The government notified the National Judicial Appointments Commission law on Monday and effectively brought to an end the two-decade old Collegium system of judicial appointments.
Now, the political class and civil society have an equal voice, along with the judiciary, in the appointments and transfer of judges in the highest judiciary.
The notification comes hardly 48 hours before a five-judge Bench of the Supreme Court was scheduled to hear a batch of petitions challenging the constitutionality of the NJAC law on April 15.
A recent Supreme Court circular had even informed the composition of the five-judge bench - Justices Anil R. Dave, J. Chelameswar, Madan B. Lokur, Kurian Joseph and A.K. Goel – who were going to hear the petitions, which contends that NJAC encroaches into judicial independence.
But notification was made possible by the Supreme Court itself on April 7. The court, while referring the petitions to a larger bench, had refused to pass a stay order on the law coming into force.
Arguing the government's case in the Supreme Court recently, Attorney General Mukul Rohatgi had said the challenge to NJAC was “pre-mature”.
“Sunlight is the best disinfectant. We (Executive and Judiciary) are not two sides in a war. We can work with mutual respect. Everything in the evolving world is an experiment to better ourselves,” Mr. Rohatgi had submitted.
The road ahead
With the law being notified, the six-member Commission, with the Chief Justice of India as its Chairperson, would first have to be convened.
For this, the maiden step would be for a high-level selection panel comprising the Prime Minister, Chief Justice of India and the Leader of the single largest political party in the Lok Sabha, to meet and nominate two 'eminent persons' to the Commission.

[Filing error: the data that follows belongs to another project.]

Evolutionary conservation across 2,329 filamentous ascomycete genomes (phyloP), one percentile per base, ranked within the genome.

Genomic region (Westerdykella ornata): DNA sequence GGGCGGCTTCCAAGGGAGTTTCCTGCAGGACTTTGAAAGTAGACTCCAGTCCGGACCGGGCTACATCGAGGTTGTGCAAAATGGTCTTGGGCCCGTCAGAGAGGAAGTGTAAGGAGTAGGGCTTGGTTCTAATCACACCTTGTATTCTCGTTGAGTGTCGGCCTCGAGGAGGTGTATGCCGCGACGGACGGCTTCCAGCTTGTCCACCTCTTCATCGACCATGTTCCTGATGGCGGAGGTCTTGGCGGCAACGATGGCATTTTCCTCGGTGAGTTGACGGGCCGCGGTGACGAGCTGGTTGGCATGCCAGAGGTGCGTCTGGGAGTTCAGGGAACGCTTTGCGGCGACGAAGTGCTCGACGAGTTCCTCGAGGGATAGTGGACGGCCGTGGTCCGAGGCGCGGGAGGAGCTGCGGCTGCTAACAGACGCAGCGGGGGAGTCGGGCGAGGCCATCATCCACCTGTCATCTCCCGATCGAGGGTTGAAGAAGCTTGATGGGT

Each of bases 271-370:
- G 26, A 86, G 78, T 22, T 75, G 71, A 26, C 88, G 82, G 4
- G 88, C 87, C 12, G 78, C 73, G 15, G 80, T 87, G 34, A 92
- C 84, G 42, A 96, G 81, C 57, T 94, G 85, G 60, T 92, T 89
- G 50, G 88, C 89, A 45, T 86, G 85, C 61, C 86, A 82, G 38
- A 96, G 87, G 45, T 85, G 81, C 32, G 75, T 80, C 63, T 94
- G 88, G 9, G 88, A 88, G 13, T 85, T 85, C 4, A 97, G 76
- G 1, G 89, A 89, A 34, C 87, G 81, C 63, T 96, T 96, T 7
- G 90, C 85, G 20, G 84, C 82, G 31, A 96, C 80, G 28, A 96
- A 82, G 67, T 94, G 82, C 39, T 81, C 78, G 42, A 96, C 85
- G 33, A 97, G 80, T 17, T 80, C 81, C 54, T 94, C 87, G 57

The Commission comprises the CJI, two senior-most Supreme Court judges, the Union Law Minister and two eminent persons.
Once this is done, the Commission would frame the regulations under Section 12 of the NJAC Act, 2014.
The NJAC's regulations would lay down the “criteria of suitability”, the procedure and conditions for selection and appointment of a Supreme Court and High Court judges.
These regulations would detail the procedures for High Court Chief Justices to consult judges and eminent advocates about a prospective judicial candidate and elicit views of the Governor and Chief Minister. They would further lay down the procedure for transfer of High Court Chief Justices and judges, among others.
Once the regulations are laid down, these have to be placed before each House while they are in session for a total period of 30 days, cutting across one or more successive sessions, as necessary.
Modifications to the rules should be made if both Houses agree to them.
Once the rules are ratified, the government has to inform the Commission of the existing judicial vacancies within a period of 30 days for appointments to be done.
SOURCE : THE HINDU